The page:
"The team will demonstrate its performance in the competition, and members will explain what they are doing as they proceed through each task. By sponsoring this event, we hope to bring attention to the University Libraries as the center of intellectual and academic life on campus," said Margaret Shuler, executive secretary of the Friends of the Virginia Tech Libraries, which is sponsoring the event.

The Odyssey of the Mind is a problem-solving competition that pits teams against each other in developing creative solutions to certain tasks. Each team chooses one of three problems to solve.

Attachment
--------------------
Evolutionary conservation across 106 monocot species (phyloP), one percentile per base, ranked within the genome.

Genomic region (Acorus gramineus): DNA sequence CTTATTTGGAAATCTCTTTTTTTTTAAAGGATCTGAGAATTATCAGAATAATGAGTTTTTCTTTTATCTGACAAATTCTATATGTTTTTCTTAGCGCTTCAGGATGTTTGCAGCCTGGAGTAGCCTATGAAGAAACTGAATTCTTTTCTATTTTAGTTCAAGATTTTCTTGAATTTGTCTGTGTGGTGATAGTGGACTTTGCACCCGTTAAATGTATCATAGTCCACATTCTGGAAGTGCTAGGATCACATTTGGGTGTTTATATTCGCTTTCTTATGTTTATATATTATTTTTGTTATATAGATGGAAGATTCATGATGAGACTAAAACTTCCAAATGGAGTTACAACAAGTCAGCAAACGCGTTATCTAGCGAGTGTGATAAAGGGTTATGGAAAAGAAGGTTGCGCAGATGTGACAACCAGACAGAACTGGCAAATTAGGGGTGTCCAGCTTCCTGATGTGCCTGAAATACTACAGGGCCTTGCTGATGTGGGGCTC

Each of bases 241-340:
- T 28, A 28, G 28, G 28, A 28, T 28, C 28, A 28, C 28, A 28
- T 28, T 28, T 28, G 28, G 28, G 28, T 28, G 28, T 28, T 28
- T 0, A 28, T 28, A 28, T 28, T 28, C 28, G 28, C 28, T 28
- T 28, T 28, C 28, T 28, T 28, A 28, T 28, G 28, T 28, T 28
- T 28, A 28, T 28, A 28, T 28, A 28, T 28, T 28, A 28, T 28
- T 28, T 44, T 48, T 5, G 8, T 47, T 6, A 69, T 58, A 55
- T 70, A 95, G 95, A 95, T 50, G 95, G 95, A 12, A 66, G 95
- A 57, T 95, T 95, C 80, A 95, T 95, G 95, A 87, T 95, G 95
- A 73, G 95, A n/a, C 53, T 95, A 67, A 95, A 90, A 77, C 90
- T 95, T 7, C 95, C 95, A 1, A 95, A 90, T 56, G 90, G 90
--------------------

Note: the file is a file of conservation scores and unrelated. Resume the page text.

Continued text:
The Virginia Tech team selected a problem that required it to design, build, and run a minimum of three vehicles to accomplish certain tasks in eight minutes or less.

For more information on the demonstration or about the Friends of the Virginia Tech Libraries, call Shuler at 1-3427.

Volunteers needed for intelligence testing

The clinical psychology training program at Virginia Tech is currently offering a graduate-level course in the assessment of human intelligence. As part of the course, students learn to administer, score, and interpret standard intelligence tests and achievement tests. Volunteers, specifically children and adolescents between the ages of 6 and 16, are encouraged to participate.